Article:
John George Klein’s 491 acre farm, now the town of Lititz, was probably the least profitable of any farms in Warwick Township. When Klein and his wife arrived here in 1740, it was the last tract still for sale. It was a jungle of scrub oak and bramble with many outcroppings of limestone and a huge swamp. The only tillable land was in the east end. Klein hoped to make the farm pay by grazing cattle in the large meadows and also by extensive fruit growing.
When George Klein learned that the Moravian Congregation was seeking a site along the Bethlehem-Salem road to build another town, he offered his farm in exchange for a lifetime annual income of seventy pounds. (about $4,000 in 1967) It was because the farm had an abundance of limestone, springs, good drainage and a stand of virgin timber that the offer was accepted. Klein’s original stone barn, the oldest building in Lititz, still stands at the corner of Front and Water Streets. Across the creek on Main Street the first log house is believed to have been Klein’s home. This has since been rebuilt and is now the log portion of the Johannes Mueller House. The second log house was the home of Klein’s farmer, Henry Haller. As to the third house, Brickenstein states: “In 1754 George Klein built a two-story stone house near his long house.” This became known as the Pilgerhaus and the “Big Spring” back of the home is still remembered by senior citizens. (1967)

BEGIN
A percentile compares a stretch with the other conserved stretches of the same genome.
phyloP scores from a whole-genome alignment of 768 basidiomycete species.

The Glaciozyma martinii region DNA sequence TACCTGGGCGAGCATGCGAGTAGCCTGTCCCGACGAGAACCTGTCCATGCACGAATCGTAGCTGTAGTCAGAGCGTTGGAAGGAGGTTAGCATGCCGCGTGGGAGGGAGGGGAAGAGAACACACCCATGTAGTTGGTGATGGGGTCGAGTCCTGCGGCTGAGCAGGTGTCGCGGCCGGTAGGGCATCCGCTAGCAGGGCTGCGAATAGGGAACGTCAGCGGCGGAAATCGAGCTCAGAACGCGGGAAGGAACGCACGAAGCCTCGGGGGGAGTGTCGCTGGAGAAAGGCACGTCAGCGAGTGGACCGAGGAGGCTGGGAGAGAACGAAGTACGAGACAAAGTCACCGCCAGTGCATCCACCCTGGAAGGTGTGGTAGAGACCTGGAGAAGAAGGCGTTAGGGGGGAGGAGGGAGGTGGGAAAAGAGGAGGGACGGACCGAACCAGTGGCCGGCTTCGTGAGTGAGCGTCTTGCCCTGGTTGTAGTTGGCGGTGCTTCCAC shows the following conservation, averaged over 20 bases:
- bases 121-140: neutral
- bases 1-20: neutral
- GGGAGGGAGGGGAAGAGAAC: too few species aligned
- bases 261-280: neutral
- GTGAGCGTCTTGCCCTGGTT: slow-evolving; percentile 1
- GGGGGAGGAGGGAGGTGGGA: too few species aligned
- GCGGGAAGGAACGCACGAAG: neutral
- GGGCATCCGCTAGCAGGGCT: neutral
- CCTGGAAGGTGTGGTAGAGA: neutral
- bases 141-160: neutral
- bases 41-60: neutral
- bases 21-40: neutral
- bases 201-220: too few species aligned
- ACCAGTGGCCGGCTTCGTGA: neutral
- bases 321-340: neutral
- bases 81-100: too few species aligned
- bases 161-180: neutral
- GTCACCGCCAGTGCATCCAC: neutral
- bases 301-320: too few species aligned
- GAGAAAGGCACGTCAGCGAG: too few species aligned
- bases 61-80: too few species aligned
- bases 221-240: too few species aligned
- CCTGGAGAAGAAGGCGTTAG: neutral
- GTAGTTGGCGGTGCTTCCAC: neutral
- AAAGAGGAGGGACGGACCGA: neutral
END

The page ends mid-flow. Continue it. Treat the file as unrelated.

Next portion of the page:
At this time the park was a huge swamp and the “Big Spring Head” often referred to was not drained until some years later. Front and Cedar Streets were part of the road that led to the Nanticoke Indian village near Clay.